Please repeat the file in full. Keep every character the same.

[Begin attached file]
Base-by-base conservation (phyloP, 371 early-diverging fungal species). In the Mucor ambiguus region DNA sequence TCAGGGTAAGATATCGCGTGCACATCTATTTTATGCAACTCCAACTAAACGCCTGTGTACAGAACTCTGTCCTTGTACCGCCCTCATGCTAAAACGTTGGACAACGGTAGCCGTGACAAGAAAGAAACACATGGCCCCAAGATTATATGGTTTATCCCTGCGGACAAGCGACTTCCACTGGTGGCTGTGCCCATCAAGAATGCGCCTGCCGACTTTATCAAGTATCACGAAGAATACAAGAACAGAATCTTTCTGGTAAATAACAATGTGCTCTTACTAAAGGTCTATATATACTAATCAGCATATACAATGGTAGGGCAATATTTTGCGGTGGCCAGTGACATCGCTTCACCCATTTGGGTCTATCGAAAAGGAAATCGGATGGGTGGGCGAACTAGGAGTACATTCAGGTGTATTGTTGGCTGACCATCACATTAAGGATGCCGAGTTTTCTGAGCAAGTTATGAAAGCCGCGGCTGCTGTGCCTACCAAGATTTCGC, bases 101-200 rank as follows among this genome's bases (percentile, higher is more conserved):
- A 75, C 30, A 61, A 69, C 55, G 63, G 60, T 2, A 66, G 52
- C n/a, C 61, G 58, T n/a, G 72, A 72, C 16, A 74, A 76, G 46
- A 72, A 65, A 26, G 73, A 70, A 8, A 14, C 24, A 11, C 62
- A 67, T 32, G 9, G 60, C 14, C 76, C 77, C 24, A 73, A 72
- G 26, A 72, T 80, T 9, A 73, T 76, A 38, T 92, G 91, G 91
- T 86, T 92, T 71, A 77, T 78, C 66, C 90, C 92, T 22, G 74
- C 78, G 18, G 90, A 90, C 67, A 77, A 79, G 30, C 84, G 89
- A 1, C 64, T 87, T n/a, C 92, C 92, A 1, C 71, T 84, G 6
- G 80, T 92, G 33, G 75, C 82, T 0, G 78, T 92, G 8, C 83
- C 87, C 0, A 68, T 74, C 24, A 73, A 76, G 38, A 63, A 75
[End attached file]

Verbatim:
Base-by-base conservation (phyloP, 371 early-diverging fungal species). In the Mucor ambiguus region DNA sequence TCAGGGTAAGATATCGCGTGCACATCTATTTTATGCAACTCCAACTAAACGCCTGTGTACAGAACTCTGTCCTTGTACCGCCCTCATGCTAAAACGTTGGACAACGGTAGCCGTGACAAGAAAGAAACACATGGCCCCAAGATTATATGGTTTATCCCTGCGGACAAGCGACTTCCACTGGTGGCTGTGCCCATCAAGAATGCGCCTGCCGACTTTATCAAGTATCACGAAGAATACAAGAACAGAATCTTTCTGGTAAATAACAATGTGCTCTTACTAAAGGTCTATATATACTAATCAGCATATACAATGGTAGGGCAATATTTTGCGGTGGCCAGTGACATCGCTTCACCCATTTGGGTCTATCGAAAAGGAAATCGGATGGGTGGGCGAACTAGGAGTACATTCAGGTGTATTGTTGGCTGACCATCACATTAAGGATGCCGAGTTTTCTGAGCAAGTTATGAAAGCCGCGGCTGCTGTGCCTACCAAGATTTCGC, bases 101-200 rank as follows among this genome's bases (percentile, higher is more conserved):
- A 75, C 30, A 61, A 69, C 55, G 63, G 60, T 2, A 66, G 52
- C n/a, C 61, G 58, T n/a, G 72, A 72, C 16, A 74, A 76, G 46
- A 72, A 65, A 26, G 73, A 70, A 8, A 14, C 24, A 11, C 62
- A 67, T 32, G 9, G 60, C 14, C 76, C 77, C 24, A 73, A 72
- G 26, A 72, T 80, T 9, A 73, T 76, A 38, T 92, G 91, G 91
- T 86, T 92, T 71, A 77, T 78, C 66, C 90, C 92, T 22, G 74
- C 78, G 18, G 90, A 90, C 67, A 77, A 79, G 30, C 84, G 89
- A 1, C 64, T 87, T n/a, C 92, C 92, A 1, C 71, T 84, G 6
- G 80, T 92, G 33, G 75, C 82, T 0, G 78, T 92, G 8, C 83
- C 87, C 0, A 68, T 74, C 24, A 73, A 76, G 38, A 63, A 75